“I regularly tear myself away from my children to do my work, despite knowing I might well be murdered,” Koofi says in her book. “But my job is to represent the poorest people of my nation. That purpose, along with raising my two beautiful daughters, is what I live for.”
The celebration of women in politics further highlights its deviation from the norm, some argue. The true state of our nation is in the social realities, not general legislation.
Freedom from violence
According to the National Organization for Women, 4.8 million women in the U.S. experience sexual or physical assault from a partner. The prevalence of this issue in so-called first-world countries is precisely the reality G20 tried to expose through its list of best and worst countries for women.
India ranks last on G20’s list, due to domestic violence and abuse.
“The reality is that it’s very dangerous to be a girl in India, and this needs to come to international attention,” said Manthra Panchapakesan (11), who used to live in India.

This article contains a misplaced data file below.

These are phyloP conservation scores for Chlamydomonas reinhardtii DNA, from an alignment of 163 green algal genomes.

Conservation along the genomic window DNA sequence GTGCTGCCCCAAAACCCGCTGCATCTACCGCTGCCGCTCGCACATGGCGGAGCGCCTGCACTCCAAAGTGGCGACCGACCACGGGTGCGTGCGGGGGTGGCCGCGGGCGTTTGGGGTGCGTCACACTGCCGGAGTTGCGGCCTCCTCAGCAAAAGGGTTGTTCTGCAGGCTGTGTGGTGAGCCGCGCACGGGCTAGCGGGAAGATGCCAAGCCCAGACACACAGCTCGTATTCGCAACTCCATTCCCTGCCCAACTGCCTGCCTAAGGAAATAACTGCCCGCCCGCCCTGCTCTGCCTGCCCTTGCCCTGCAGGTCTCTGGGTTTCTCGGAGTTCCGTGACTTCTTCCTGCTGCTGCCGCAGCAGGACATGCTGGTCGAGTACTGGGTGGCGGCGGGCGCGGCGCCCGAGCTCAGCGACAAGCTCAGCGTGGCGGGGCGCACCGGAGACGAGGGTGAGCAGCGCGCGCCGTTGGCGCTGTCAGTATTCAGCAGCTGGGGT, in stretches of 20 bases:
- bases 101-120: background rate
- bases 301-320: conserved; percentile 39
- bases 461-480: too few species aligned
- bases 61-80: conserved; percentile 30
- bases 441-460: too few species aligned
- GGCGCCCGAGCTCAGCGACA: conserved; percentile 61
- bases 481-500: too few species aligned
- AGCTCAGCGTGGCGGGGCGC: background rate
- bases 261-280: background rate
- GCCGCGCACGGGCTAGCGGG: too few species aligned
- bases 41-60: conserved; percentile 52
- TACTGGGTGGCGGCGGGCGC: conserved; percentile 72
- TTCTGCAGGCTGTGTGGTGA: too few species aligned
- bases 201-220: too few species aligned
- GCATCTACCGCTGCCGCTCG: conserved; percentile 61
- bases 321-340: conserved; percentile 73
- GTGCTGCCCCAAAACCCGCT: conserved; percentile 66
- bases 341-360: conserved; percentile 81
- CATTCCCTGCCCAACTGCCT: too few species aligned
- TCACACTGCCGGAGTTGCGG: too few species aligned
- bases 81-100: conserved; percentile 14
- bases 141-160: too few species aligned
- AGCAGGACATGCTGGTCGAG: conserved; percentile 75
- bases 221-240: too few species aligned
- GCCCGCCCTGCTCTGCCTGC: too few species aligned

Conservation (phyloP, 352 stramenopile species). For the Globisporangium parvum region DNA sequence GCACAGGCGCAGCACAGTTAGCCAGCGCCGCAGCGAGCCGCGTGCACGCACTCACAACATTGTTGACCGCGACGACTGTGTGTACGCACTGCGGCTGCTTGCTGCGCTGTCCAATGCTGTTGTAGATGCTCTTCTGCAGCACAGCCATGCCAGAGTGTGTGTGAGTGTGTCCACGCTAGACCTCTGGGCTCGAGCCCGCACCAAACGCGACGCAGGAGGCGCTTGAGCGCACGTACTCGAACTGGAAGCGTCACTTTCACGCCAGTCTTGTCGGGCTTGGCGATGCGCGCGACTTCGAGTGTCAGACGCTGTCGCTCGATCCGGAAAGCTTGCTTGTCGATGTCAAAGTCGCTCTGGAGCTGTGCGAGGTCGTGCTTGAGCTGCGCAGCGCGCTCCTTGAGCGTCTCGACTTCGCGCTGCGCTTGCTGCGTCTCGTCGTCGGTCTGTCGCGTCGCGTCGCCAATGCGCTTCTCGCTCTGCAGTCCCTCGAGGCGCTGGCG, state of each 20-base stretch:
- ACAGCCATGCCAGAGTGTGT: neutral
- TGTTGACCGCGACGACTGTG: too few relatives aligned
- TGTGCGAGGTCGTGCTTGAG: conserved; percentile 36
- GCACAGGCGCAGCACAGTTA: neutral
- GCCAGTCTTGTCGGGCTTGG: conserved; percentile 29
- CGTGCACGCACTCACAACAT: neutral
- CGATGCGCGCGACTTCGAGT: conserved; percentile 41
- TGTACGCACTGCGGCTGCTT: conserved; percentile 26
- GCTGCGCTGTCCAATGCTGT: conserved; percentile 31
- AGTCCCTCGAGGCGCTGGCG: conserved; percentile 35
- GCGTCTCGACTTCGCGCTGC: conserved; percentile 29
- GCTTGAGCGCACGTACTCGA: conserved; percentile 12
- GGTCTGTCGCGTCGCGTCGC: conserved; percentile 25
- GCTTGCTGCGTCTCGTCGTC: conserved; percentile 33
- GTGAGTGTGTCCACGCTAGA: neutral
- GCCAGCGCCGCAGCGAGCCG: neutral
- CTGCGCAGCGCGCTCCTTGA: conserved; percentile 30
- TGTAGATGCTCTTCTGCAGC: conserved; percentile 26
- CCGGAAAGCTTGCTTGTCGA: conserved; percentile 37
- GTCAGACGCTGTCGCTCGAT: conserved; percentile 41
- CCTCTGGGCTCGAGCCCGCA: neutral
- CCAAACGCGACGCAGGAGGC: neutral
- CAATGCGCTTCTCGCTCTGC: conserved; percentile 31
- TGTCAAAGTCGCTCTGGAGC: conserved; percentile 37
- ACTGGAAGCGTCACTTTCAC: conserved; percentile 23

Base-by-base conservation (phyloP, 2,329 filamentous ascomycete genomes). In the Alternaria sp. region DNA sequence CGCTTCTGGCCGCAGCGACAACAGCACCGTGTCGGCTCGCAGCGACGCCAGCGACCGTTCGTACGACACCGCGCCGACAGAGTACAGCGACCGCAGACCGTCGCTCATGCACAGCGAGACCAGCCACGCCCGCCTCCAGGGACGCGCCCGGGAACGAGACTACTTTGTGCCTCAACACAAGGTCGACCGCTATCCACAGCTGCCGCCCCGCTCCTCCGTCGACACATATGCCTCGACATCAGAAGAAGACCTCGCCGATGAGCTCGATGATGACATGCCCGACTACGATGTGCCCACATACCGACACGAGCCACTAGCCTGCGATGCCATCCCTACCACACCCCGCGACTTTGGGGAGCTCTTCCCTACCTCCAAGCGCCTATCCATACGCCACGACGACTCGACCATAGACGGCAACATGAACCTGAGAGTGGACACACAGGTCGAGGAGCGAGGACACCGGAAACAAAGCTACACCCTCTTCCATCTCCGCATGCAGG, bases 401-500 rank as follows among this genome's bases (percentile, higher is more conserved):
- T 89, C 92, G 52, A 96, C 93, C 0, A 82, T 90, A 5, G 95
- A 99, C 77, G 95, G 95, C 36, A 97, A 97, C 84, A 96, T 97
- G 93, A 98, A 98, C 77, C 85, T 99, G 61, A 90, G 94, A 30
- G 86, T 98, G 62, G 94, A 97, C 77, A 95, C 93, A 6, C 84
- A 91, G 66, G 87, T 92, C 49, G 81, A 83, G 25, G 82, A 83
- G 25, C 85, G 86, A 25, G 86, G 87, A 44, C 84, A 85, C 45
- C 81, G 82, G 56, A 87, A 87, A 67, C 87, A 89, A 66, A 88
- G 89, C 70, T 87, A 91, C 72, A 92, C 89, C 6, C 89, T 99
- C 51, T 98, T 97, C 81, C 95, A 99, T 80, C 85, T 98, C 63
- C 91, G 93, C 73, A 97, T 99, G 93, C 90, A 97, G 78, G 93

Germany, ranked second best for women, assigned jail time to 24.4% of convicted sex trafficking offenders in 2009.
“This statistic is alarming in the sense that a ‘safe’ country does not try to prevent recidivism,” Rahul Jayaraman (11) said. “It shows that women’s rights in such a modernized country is in an abysmal state.”
Girl Rising’s school-wide screening emphasized the impact of education on a girl’s life, especially for those in developing countries. The documentary raised a pressing question to the student body—how much can education for women be taken for granted?
The answer is evident in the statistics: according to Education First, an initiative of the United Nations Secretary-General, 32 million fewer girls than boys attend primary school globally. In total, an estimated 65 million girls are out of school.